Today, the Tango snobs of the world quote Borges or Marechal, who finally caved in to the pressure of their European fellow socialites who appreciating the Tango could not understand why they despised it so much. Even, today, the injustice continues, very few people acknowledge the gigantic work of Manzi, Contursi, and Discepolo and many others.
Let’s talk about Discepolin. In the fundamental poetic line of Discepolo we see the moralist observing the social context and complaining bitterly about the depravity that surrounds him. He desperately searches for God and painfully denounces the lack of values.
Discepolo contributed to a more instinctive and metaphysical vision of the Tango. In many ways he called for ethical parameters for a sociopolitical scene lacking moral attributes. His first fundamental work was “Que vachache” written in 1925 but the subject of this commentary is “Cambalache” which he wrote about ten years later.
An interpretation of his lyrics may help understand why the military rulers that came into power in 1976 “recommended” that it not be broadcast on radio and television.
Of particular interest are the verses,
“Mixed with Stavinsky (a notorious swindler), you have Don Bosco (catholic priest founder of the Salesian Order) and La Mignon (a well kept lover), don Chicho (the nickname of the infamous head of the Buenos Aires mafia) and Napoleon, Carnera (a popular Italian boxer) and San Martin (Argentina’s general who led the forces of liberation from Argentina to Chile and Peru).
CASTELLANO
ENGLISH
Que el mundo fue y sera una porqueria,
ya lo se…
En el quinientos seis
y en el dos mil también!
Que siempre ha habido chorros,
maquiavelos y estafaos,
contentos y amargaos,
valores y dublés…
Pero que el siglo veinte
es un despliegue
de maldad insolente
ya no hay quien lo niegue.
Vivimos revolcaos en un merengue
y en un mismo lodo
todos manoseaos…

Hoy resulta que es lo mismo
ser derecho que traidor..!
Ignorante, sabio, chorro,
generoso o estafador!
Todo es igual! Nada es mejor!
Lo mismo un burro
que un gran profesor!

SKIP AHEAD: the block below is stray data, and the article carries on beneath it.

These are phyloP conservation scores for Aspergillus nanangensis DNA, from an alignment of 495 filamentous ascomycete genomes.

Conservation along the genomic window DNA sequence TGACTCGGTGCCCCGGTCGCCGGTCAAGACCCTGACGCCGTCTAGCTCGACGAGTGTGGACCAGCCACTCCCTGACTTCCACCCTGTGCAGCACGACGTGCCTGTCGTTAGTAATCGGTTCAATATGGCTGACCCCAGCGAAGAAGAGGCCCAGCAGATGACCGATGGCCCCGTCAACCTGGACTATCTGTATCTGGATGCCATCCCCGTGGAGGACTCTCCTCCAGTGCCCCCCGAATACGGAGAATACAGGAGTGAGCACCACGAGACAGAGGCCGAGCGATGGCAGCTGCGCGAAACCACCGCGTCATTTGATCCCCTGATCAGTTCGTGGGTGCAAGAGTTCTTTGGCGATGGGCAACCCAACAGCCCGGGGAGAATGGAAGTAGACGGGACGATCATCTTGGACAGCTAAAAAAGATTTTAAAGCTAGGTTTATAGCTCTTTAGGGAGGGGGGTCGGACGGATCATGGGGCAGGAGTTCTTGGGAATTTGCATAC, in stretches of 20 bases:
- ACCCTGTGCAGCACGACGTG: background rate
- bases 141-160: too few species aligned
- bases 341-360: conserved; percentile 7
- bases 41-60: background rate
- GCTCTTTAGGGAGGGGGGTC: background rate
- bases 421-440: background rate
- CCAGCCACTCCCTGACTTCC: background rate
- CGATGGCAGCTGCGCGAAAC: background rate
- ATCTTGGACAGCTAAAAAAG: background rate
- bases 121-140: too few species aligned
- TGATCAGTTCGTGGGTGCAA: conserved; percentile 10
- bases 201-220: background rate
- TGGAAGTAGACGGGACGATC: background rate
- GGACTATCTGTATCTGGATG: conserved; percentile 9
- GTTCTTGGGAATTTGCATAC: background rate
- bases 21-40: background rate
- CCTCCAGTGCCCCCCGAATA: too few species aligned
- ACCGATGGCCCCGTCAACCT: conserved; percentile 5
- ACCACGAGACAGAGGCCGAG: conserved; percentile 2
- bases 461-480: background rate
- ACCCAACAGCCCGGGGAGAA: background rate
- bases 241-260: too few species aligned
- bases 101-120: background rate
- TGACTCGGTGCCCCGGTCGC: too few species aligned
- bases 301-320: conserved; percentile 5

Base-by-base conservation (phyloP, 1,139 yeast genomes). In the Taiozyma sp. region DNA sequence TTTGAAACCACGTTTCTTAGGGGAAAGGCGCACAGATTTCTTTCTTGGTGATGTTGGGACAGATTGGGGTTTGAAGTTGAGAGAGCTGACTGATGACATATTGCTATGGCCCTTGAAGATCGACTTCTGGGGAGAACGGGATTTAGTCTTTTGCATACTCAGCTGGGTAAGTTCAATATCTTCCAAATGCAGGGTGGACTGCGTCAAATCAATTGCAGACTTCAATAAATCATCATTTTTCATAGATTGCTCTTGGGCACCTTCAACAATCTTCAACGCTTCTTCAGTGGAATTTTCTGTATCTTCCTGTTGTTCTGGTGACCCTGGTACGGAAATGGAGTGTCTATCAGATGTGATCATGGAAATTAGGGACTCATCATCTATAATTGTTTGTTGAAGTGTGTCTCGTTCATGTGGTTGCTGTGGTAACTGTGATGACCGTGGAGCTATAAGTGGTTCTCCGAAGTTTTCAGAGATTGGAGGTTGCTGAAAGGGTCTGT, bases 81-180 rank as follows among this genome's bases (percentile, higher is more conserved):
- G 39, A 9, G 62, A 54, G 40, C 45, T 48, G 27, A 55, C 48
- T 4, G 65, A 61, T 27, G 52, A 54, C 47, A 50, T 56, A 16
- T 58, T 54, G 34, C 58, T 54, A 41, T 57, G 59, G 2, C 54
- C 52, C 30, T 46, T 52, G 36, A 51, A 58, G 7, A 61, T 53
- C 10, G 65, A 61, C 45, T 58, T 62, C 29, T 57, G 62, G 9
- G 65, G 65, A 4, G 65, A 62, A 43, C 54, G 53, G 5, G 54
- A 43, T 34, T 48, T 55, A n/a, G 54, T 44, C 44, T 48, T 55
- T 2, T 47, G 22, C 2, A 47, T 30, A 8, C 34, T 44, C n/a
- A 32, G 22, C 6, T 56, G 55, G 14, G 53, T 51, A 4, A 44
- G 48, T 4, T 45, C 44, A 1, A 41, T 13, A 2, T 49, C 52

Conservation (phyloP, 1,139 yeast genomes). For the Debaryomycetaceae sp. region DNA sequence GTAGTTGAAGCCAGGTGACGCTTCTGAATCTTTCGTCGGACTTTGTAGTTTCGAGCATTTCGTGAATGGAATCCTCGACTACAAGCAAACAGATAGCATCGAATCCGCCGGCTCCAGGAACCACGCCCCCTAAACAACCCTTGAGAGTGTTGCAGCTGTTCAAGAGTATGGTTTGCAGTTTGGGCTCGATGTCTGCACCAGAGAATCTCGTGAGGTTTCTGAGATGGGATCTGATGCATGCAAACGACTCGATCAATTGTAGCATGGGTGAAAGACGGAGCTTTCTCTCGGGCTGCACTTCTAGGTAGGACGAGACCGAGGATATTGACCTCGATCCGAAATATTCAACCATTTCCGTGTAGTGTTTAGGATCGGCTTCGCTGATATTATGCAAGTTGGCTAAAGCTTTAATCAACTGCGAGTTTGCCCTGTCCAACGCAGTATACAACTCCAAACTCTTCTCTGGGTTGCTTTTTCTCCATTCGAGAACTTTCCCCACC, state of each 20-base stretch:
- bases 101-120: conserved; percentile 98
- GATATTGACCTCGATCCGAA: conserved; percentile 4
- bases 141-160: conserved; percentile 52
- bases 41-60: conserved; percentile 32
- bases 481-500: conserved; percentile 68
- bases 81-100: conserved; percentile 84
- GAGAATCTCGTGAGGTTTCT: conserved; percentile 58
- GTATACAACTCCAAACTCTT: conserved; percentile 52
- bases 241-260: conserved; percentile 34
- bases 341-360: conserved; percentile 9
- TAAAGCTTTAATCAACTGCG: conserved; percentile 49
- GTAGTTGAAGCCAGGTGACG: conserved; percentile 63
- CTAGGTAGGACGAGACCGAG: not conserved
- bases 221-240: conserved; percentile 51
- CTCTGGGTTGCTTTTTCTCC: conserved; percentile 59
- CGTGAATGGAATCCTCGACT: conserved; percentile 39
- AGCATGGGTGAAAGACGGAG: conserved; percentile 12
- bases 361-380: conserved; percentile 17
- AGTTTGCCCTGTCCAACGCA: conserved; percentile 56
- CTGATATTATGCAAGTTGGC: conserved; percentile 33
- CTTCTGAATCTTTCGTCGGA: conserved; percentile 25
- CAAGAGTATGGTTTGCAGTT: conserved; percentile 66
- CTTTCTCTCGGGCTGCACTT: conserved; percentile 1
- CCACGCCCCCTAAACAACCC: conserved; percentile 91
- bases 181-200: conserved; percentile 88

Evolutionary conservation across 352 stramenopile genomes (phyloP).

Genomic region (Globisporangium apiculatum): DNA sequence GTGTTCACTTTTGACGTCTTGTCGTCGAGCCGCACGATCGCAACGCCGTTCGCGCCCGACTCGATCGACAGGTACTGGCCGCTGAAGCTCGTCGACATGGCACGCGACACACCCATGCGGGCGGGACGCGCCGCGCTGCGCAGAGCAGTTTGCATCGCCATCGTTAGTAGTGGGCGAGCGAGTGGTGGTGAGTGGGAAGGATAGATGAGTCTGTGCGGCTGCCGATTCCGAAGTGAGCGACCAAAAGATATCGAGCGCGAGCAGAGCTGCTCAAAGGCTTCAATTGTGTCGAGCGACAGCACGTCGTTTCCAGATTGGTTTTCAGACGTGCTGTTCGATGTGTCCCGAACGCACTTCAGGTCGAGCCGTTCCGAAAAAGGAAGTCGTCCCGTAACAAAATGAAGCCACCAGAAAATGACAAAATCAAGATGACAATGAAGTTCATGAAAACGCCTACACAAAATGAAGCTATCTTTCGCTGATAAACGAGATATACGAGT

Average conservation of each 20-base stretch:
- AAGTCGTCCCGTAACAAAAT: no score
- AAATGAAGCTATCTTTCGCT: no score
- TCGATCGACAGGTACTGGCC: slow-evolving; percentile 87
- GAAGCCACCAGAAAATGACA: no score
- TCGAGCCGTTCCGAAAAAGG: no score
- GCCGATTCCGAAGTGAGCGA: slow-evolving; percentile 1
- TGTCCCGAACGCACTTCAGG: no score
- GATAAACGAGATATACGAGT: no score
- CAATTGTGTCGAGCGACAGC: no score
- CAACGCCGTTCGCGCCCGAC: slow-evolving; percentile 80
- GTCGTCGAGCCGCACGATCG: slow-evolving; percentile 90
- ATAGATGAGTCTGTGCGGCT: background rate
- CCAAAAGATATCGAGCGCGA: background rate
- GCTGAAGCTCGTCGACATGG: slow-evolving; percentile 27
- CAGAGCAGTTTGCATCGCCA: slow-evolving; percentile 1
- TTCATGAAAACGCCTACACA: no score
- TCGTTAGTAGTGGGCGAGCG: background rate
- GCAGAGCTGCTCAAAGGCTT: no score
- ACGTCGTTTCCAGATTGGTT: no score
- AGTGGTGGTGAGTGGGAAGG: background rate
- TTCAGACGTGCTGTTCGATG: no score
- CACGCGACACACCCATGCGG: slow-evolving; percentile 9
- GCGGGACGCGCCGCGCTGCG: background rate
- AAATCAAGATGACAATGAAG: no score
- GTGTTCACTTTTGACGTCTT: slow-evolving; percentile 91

No hay aplazaos ni escalafon,
los inmorales nos han igualao.
Si uno vive en la impostura
y otro roba en su ambicion,
da lo mismo que sea cura,
colchonero, rey de bastos,
caradura o polizon…

Que falta de respeto,
que atropello a la razon!
Cualquiera es un señor!
Cualquiera es un ladron!
Mezclao con Stavisky va Don Bosco
y “La Mignon,”
Don Chicho y Napoleon,
Carnera y San Martin…
Igual que en la vidriera irrespetuosa
de los cambalaches
se ha mezclao la vida
y herida por un sable sin remache
ves llorar la Biblia
contra un calefon.

Siglo veinte, cambalache
problematico y febril!
El que no llora, no mama,
y el que no afana es un gil.
Dale nomas! Dale que va!
Que alla en el horno
nos vamo a encontrar!
No pienses mas,
sentate a un lao.
Que a nadie importa
si naciste honrao.
Que es lo mismo el que labura
noche y dia, como un buey
que el que vive de los otros,
que el que mata o el que cura
o esta fuera de la ley.

That the world was and always be filth,
I already know…
In the year five hundred and six
and in the year two thousand too!
There always have been thieves,
traitors and victims of fraud,
happy and bitter people,
valuables and imitations
But, that the twentieth century
is a display
of insolent malice,
nobody can deny it anymore.
We lived sunk in a fuzz
and in the same mud
all well-worn…

Today it happens it is the same
to be decent or a traitor!
To be an ignorant, a genius, a pickpocket,
a generous person or a swindler!
All is the same! Nothing is better!
They are the same, an idiot ass
and a great professor!
There are no failing grades or merit valuations,
the immoral have caught up with us.
If one lives in a pose
and another, in his ambition, steals,
it’s the same if it’s a priest,
a mattress maker, a king of clubs,
a cad or a tramp.

What a lack of respect,
what a way to run over reason!
Anybody is a gentleman!
Anybody is a thief!
Mixed with Stavisky, you have Don Bosco
and La Mignon
don Chicho and Napoleon,
Carnera and San Martin.
Like in the disrespectful window
of the bazaars,
life is mixed up,
and wounded by a sword without rivets
you can see a Bible crying
next to a water heater.

Twentieth century, bazaar
problematic and feverish!
If you don’t cry, you don’t get fed
and if you don’t steal, you’re a stupid.
Go ahead! Keep it up!
That there, in hell
we’re gonna reunite.
Don’t think anymore,
move out of the way.
Nobody seems to care
if you were born honest.
That is the same the one who works,
day and night like an ox,
than the one who lives from the others,
than the one that kills or heals
or the one who lives outside the law.


Copyright (c) Planet Tango 1998-2011 All Rights Reserved

Posted February 15, 2011 by Alberto & Valorie in Discepolo